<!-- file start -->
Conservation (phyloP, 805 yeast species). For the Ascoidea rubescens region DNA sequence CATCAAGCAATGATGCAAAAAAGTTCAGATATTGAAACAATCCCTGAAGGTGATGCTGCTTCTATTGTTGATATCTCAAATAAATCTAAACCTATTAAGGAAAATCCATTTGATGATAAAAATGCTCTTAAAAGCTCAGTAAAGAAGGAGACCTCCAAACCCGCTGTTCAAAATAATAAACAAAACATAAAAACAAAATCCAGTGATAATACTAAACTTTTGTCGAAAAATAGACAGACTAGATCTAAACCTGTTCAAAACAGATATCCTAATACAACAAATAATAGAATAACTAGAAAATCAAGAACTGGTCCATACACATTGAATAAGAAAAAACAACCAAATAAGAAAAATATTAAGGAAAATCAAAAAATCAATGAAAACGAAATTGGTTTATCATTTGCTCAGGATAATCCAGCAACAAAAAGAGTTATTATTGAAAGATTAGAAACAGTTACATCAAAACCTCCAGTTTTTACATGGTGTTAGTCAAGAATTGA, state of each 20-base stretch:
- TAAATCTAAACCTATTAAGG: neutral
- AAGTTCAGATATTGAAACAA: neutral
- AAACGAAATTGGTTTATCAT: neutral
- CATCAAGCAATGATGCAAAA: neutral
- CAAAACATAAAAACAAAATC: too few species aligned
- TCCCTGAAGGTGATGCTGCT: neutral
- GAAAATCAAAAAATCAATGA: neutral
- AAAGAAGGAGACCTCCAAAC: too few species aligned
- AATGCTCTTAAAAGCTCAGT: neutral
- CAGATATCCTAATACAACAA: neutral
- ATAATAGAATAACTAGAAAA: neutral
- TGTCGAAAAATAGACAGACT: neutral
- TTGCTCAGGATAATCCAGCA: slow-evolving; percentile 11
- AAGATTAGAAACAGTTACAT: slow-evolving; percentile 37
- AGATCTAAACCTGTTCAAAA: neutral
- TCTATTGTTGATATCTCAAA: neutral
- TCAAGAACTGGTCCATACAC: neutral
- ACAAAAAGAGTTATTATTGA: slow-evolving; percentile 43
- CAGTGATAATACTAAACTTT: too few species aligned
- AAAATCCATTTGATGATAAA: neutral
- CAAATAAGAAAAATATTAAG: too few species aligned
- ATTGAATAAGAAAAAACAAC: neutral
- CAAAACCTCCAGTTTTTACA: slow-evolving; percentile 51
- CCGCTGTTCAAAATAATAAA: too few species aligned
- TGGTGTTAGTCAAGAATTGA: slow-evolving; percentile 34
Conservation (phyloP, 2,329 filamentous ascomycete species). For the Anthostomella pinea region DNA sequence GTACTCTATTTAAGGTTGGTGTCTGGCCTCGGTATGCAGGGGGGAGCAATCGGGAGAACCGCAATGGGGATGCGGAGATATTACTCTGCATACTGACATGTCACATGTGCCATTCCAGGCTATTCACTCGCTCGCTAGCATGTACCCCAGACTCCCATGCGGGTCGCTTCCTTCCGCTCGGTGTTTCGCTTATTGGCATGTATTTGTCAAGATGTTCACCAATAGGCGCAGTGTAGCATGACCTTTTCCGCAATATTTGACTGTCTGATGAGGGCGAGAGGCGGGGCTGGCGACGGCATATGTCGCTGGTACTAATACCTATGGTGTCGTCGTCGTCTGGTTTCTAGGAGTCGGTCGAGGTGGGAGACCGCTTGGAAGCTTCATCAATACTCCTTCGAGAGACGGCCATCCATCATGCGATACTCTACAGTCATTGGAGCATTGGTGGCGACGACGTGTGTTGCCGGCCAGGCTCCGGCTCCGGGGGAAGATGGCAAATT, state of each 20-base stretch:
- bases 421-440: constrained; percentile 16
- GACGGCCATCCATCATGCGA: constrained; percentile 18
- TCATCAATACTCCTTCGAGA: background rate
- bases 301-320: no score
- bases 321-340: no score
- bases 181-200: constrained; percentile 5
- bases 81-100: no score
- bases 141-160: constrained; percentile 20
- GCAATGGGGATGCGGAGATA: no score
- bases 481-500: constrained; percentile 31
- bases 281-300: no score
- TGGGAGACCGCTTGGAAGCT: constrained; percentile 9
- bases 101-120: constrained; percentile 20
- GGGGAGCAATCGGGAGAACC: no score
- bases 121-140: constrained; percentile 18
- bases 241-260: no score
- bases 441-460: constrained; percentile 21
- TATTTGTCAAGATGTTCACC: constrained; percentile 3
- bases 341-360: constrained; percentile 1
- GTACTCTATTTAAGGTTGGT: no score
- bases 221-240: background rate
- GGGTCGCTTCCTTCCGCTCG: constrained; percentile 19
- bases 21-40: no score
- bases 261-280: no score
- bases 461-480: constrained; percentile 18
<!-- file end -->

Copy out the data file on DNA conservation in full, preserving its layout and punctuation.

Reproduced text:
Conservation (phyloP, 805 yeast species). For the Ascoidea rubescens region DNA sequence CATCAAGCAATGATGCAAAAAAGTTCAGATATTGAAACAATCCCTGAAGGTGATGCTGCTTCTATTGTTGATATCTCAAATAAATCTAAACCTATTAAGGAAAATCCATTTGATGATAAAAATGCTCTTAAAAGCTCAGTAAAGAAGGAGACCTCCAAACCCGCTGTTCAAAATAATAAACAAAACATAAAAACAAAATCCAGTGATAATACTAAACTTTTGTCGAAAAATAGACAGACTAGATCTAAACCTGTTCAAAACAGATATCCTAATACAACAAATAATAGAATAACTAGAAAATCAAGAACTGGTCCATACACATTGAATAAGAAAAAACAACCAAATAAGAAAAATATTAAGGAAAATCAAAAAATCAATGAAAACGAAATTGGTTTATCATTTGCTCAGGATAATCCAGCAACAAAAAGAGTTATTATTGAAAGATTAGAAACAGTTACATCAAAACCTCCAGTTTTTACATGGTGTTAGTCAAGAATTGA, state of each 20-base stretch:
- TAAATCTAAACCTATTAAGG: neutral
- AAGTTCAGATATTGAAACAA: neutral
- AAACGAAATTGGTTTATCAT: neutral
- CATCAAGCAATGATGCAAAA: neutral
- CAAAACATAAAAACAAAATC: too few species aligned
- TCCCTGAAGGTGATGCTGCT: neutral
- GAAAATCAAAAAATCAATGA: neutral
- AAAGAAGGAGACCTCCAAAC: too few species aligned
- AATGCTCTTAAAAGCTCAGT: neutral
- CAGATATCCTAATACAACAA: neutral
- ATAATAGAATAACTAGAAAA: neutral
- TGTCGAAAAATAGACAGACT: neutral
- TTGCTCAGGATAATCCAGCA: slow-evolving; percentile 11
- AAGATTAGAAACAGTTACAT: slow-evolving; percentile 37
- AGATCTAAACCTGTTCAAAA: neutral
- TCTATTGTTGATATCTCAAA: neutral
- TCAAGAACTGGTCCATACAC: neutral
- ACAAAAAGAGTTATTATTGA: slow-evolving; percentile 43
- CAGTGATAATACTAAACTTT: too few species aligned
- AAAATCCATTTGATGATAAA: neutral
- CAAATAAGAAAAATATTAAG: too few species aligned
- ATTGAATAAGAAAAAACAAC: neutral
- CAAAACCTCCAGTTTTTACA: slow-evolving; percentile 51
- CCGCTGTTCAAAATAATAAA: too few species aligned
- TGGTGTTAGTCAAGAATTGA: slow-evolving; percentile 34
Conservation (phyloP, 2,329 filamentous ascomycete species). For the Anthostomella pinea region DNA sequence GTACTCTATTTAAGGTTGGTGTCTGGCCTCGGTATGCAGGGGGGAGCAATCGGGAGAACCGCAATGGGGATGCGGAGATATTACTCTGCATACTGACATGTCACATGTGCCATTCCAGGCTATTCACTCGCTCGCTAGCATGTACCCCAGACTCCCATGCGGGTCGCTTCCTTCCGCTCGGTGTTTCGCTTATTGGCATGTATTTGTCAAGATGTTCACCAATAGGCGCAGTGTAGCATGACCTTTTCCGCAATATTTGACTGTCTGATGAGGGCGAGAGGCGGGGCTGGCGACGGCATATGTCGCTGGTACTAATACCTATGGTGTCGTCGTCGTCTGGTTTCTAGGAGTCGGTCGAGGTGGGAGACCGCTTGGAAGCTTCATCAATACTCCTTCGAGAGACGGCCATCCATCATGCGATACTCTACAGTCATTGGAGCATTGGTGGCGACGACGTGTGTTGCCGGCCAGGCTCCGGCTCCGGGGGAAGATGGCAAATT, state of each 20-base stretch:
- bases 421-440: constrained; percentile 16
- GACGGCCATCCATCATGCGA: constrained; percentile 18
- TCATCAATACTCCTTCGAGA: background rate
- bases 301-320: no score
- bases 321-340: no score
- bases 181-200: constrained; percentile 5
- bases 81-100: no score
- bases 141-160: constrained; percentile 20
- GCAATGGGGATGCGGAGATA: no score
- bases 481-500: constrained; percentile 31
- bases 281-300: no score
- TGGGAGACCGCTTGGAAGCT: constrained; percentile 9
- bases 101-120: constrained; percentile 20
- GGGGAGCAATCGGGAGAACC: no score
- bases 121-140: constrained; percentile 18
- bases 241-260: no score
- bases 441-460: constrained; percentile 21
- TATTTGTCAAGATGTTCACC: constrained; percentile 3
- bases 341-360: constrained; percentile 1
- GTACTCTATTTAAGGTTGGT: no score
- bases 221-240: background rate
- GGGTCGCTTCCTTCCGCTCG: constrained; percentile 19
- bases 21-40: no score
- bases 261-280: no score
- bases 461-480: constrained; percentile 18